Getting #JusticeForSpongebob

Know Your Meme Insights
4 min readMay 3, 2022


By Molly Morrison

Over the last couple years, the YouTube animation-sphere made a point of reanimating beloved works, with projects like Shrek Retold, The Dover Boys ReAnimated, the Kirby Reanimated Collab, and more. The Spongebob Squarepants Movie Rehydrated was one of the most anticipated of these projects as it was more than two years in the making. Rehydrated recruited upwards of 500 creators to redesign the original Spongebob movie for a not-for-profit fanmade film dedicated to Spongebob creator Stephen Hillenberg. Every two seconds of the film shows a different art style, with a mix of 2D and 3D animation, live-action, and small references to other popular pop culture titles. But just over a half-hour into the film’s premiere on May 2nd, the video was taken down after it was flagged for a copyright violation by Paramount Pictures.

#JusticeForSpongebob began trending on Twitter on Sunday night following the removal of Rehydrated from YouTube. Creators who had worked on the film as well as many in the Spongebob fandom met the takedown with outrage as people called out Paramount and Viacom for prematurely striking down the project over copyright infringements that some of Rehydrated’s creators were adamant had not been taken from the original movie.

Rehydrated’s filmmakers said they weren’t sure if Paramount Pictures (the studio behind The SpongeBob SquarePants Movie) was aware of Rehydrated’s existence, but “If they were aware, we were never contacted about it.” Viacom is notoriously strict with fan created content, however, Rehydrated’s creators had hoped that redubbing the entire thing would be enough to be considered ‘transformative’ under fair use.

As #JusticeForSpongebob rose to the top of Twitter’s trending page yesterday, users’ memes became centered around corporate greed and blamed both Viacom and Paramount for over-policing a project that was never intended for commercial use. Yesterday’s viral discussion about Rehydrated is part of a larger problem that community managers need an urgent solution to: why do brands with major fandoms sabotage good marketing opportunities that ironically destroy the same zeitgeist that makes their franchise so popular? Nintendo was quickly dragged through the mud along with Viacom and Paramount yesterday as Spongebob and gaming fandoms bonded over losing original bodies of work to overzealous copyright infringements.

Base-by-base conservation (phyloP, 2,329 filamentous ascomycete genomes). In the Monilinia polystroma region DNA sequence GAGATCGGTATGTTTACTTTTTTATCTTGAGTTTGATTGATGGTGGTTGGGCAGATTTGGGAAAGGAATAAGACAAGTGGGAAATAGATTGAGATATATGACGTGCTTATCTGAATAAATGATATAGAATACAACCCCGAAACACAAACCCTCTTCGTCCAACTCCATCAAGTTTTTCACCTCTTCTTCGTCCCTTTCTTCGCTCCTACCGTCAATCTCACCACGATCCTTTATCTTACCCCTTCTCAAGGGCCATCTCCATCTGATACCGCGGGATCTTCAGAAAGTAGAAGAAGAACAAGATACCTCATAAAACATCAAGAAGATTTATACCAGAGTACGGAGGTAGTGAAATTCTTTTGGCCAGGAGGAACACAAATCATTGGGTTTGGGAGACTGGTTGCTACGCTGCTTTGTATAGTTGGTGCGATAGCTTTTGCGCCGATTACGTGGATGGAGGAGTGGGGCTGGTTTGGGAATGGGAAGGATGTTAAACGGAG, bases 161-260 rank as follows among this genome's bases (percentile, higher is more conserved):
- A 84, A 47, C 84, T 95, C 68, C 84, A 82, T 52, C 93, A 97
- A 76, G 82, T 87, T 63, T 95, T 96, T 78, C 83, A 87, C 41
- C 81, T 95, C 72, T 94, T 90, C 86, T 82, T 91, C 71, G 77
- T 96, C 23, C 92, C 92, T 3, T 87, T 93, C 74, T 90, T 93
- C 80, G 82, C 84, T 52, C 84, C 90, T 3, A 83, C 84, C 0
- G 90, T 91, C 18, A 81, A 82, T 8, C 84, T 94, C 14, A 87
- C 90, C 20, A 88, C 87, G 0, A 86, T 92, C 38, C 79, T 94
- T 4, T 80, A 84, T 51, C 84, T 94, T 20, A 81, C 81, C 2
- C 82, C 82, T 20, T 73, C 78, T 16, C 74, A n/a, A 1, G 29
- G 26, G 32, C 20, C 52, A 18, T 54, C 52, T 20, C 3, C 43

For brands, Spongebob in particular presents an interesting case study, because it has been one of the most widely watched and to date, is one of the most frequently memed franchises of all time. On the Know Your Meme website, we have 681 entries and 27,000 images tagged under Spongebob. The Simpsons, which has been on the air 10 years and 19 seasons longer than Spongebob, only has 348 entries and 7,000 images tagged. The magnitude of Spongebob’s pop culture reach cannot be understated, and that is largely because of the fans. Fan art, viral discussion of new episodes that morph into memes and reaction gifs, they’ve become milestones that supersede intellectual property.

Looking back on last week’s blog about r/place, Spongebob’s Rehydrated is the perfect follow- up RE the power of digital community. The film brought together hundreds of creators willing to volunteer their time and resources for a non-monetary project simply out of love for the Spongebob franchise and its creator. For community managers, this could have shaped up to be slam dunk PR for Parmount or Viacom — repromote the original film along with a celebration of a truly unique piece of fan art made by the very fans and viewers that grossed the original Spongbob Squarepants movie $141 million. On paper, it seems pretty obvious that there are many different ways that Rehydrated could have been a huge brand win for Paramount.

Instead, they’ve become synonymous with Viacom and Nintendo’s overzealous copyright system and ironically ended up as the one-dimensional and money-hungry Mr. Krabs in memes that perfectly sum up why brands lose when they treat their fandoms as a threat instead of an asset.


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